Stelara: Overview, Side Effects and MoreSpecialty Infusion Blog
Stelara, or ustekinumab, is a biological drug used to treat adults and children aged six and older with mild to severe plaque psoriasis, adults with moderate-to-severe psoriatic arthritis, and adults with moderate-to-severe Crohn’s disease and ulcerative colitis by reducing inflammation. After previous drugs have failed to work, this one is administered as an injection at home. IL-12 and IL-23, two inflammatory proteins, are blocked by Stelara, but a biological drug like this might take many months to start functioning. Long-term use of biologics is also common.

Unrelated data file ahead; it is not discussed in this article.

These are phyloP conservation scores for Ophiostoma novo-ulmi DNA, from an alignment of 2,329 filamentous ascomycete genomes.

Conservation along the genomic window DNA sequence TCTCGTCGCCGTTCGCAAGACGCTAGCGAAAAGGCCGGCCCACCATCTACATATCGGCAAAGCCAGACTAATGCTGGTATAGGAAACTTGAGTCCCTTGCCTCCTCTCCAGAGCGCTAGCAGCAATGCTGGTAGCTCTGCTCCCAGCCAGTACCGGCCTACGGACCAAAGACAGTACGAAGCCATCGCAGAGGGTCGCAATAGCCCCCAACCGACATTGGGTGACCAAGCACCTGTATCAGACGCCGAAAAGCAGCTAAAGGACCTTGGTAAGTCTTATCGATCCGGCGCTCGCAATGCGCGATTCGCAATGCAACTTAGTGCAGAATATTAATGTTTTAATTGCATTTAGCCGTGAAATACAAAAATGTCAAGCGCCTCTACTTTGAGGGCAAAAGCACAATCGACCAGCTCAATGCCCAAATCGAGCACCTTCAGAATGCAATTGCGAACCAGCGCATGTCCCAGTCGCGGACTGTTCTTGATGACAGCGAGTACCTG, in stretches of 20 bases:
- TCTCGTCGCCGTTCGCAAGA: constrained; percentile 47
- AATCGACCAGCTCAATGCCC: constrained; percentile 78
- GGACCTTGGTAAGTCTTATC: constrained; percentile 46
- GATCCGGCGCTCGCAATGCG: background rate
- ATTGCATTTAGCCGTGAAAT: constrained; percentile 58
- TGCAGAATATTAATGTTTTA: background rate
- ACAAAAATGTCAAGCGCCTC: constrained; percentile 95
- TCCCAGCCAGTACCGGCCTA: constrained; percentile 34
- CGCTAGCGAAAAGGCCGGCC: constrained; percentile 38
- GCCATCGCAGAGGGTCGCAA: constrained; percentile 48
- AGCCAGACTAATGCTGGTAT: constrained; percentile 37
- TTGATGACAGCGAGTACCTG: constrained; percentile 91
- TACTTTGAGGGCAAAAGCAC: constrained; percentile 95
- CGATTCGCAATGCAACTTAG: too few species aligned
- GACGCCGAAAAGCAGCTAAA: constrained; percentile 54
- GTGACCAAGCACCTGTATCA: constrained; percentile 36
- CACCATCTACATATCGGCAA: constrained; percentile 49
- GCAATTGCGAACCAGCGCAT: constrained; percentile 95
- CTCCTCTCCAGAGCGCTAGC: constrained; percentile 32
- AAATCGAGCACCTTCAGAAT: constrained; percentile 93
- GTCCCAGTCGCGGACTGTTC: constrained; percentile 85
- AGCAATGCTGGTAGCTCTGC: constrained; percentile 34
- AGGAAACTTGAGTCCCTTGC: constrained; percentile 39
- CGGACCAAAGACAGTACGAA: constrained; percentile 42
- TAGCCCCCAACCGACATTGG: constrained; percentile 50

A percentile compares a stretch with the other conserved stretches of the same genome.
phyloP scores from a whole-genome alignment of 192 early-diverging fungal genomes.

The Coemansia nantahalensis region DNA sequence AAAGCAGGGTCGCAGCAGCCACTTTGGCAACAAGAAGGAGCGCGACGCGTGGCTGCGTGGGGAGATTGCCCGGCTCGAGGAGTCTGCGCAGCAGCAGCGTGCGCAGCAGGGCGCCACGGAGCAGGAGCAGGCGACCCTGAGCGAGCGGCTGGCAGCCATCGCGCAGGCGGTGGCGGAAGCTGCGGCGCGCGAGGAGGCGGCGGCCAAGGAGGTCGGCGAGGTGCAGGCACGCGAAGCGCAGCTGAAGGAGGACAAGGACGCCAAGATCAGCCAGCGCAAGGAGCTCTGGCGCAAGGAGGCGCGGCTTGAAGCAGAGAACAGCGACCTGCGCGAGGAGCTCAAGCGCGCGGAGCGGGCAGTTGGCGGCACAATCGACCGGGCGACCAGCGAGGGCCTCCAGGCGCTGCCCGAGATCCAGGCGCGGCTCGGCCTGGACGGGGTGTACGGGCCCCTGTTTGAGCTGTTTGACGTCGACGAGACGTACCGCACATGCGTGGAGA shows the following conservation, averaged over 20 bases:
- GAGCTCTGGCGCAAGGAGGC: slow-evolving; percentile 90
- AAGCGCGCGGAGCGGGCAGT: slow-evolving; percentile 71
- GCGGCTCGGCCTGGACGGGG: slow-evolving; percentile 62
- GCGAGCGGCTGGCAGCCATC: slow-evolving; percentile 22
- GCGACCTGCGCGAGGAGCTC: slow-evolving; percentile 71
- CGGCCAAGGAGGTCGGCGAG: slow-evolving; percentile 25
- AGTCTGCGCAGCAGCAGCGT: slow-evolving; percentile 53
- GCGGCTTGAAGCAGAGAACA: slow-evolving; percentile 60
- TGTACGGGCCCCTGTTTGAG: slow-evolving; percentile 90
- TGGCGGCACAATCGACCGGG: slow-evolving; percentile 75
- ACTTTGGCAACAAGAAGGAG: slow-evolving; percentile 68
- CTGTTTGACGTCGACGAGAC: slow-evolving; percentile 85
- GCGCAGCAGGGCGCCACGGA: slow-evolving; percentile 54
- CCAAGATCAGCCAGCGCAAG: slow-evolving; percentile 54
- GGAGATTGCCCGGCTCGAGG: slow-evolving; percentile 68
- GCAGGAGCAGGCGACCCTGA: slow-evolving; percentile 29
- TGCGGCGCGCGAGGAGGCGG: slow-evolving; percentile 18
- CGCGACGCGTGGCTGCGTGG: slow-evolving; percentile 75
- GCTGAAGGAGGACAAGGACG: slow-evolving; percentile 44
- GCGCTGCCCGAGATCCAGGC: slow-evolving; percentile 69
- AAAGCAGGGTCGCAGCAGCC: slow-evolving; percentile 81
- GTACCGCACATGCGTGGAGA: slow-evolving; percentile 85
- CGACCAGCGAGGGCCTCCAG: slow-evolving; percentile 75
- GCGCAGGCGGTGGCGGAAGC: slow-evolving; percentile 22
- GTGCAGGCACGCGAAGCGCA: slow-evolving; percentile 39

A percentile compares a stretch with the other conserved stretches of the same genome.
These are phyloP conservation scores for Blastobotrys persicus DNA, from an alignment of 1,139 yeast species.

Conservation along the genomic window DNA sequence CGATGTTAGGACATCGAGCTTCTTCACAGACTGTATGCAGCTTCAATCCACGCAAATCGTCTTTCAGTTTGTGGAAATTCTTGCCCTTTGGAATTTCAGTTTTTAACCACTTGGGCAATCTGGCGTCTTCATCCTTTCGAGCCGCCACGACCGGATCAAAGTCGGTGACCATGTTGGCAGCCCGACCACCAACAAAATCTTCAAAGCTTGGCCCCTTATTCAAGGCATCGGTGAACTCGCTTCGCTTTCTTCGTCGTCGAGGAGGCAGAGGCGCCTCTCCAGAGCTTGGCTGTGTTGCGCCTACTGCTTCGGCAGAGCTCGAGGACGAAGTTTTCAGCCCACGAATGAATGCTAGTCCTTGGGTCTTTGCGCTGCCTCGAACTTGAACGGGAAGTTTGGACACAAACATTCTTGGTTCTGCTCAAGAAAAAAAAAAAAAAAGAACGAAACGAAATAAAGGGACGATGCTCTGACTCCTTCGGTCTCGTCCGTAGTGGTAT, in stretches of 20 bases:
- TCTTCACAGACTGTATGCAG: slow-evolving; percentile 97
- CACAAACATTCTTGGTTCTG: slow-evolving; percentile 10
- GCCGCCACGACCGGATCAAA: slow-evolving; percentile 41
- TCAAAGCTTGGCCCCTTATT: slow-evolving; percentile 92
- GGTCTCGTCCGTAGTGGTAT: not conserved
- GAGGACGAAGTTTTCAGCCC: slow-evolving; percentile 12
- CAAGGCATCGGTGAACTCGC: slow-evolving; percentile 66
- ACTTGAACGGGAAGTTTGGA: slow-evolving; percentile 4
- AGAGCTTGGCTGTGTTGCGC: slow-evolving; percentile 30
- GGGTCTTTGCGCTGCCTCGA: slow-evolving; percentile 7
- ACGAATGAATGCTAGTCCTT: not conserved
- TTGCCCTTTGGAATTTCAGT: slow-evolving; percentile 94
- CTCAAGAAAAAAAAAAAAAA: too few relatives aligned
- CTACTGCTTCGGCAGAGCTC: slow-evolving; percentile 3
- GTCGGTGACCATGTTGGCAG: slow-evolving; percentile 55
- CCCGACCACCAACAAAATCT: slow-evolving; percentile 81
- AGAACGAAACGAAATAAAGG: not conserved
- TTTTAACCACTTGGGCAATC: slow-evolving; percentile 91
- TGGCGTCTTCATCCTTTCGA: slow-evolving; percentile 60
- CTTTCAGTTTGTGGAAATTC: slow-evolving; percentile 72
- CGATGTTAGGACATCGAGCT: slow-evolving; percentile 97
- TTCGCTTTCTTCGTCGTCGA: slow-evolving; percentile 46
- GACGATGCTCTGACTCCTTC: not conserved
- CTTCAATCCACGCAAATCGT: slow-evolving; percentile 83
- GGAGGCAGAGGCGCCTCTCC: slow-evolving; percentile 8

Stelara is indicated for treating plaque psoriasis and psoriatic arthritis—or both conditions—in adults and children who are at least six years old. Individuals with mild to highly active Crohn’s disease who have failed to respond to prior medications are prescribed Stelara, as are Adults who have moderately to severely active ulcerative colitis.
How to use Stelara
Injections of Stelara are given first, then again four weeks later, and every 12 weeks after that. In Crohn’s disease, it is administered as an injection under the skin, although it may first be administered as an infusion in the vein. Individuals under 100 kg (220 lbs.) get a 45 mg dosage, while those who weigh more than 100 kg receive a 90 mg dose. To lower the chance of infection, you must have a TB screening test before beginning this medicine. While using this drug, patients must see their doctor often for checkups.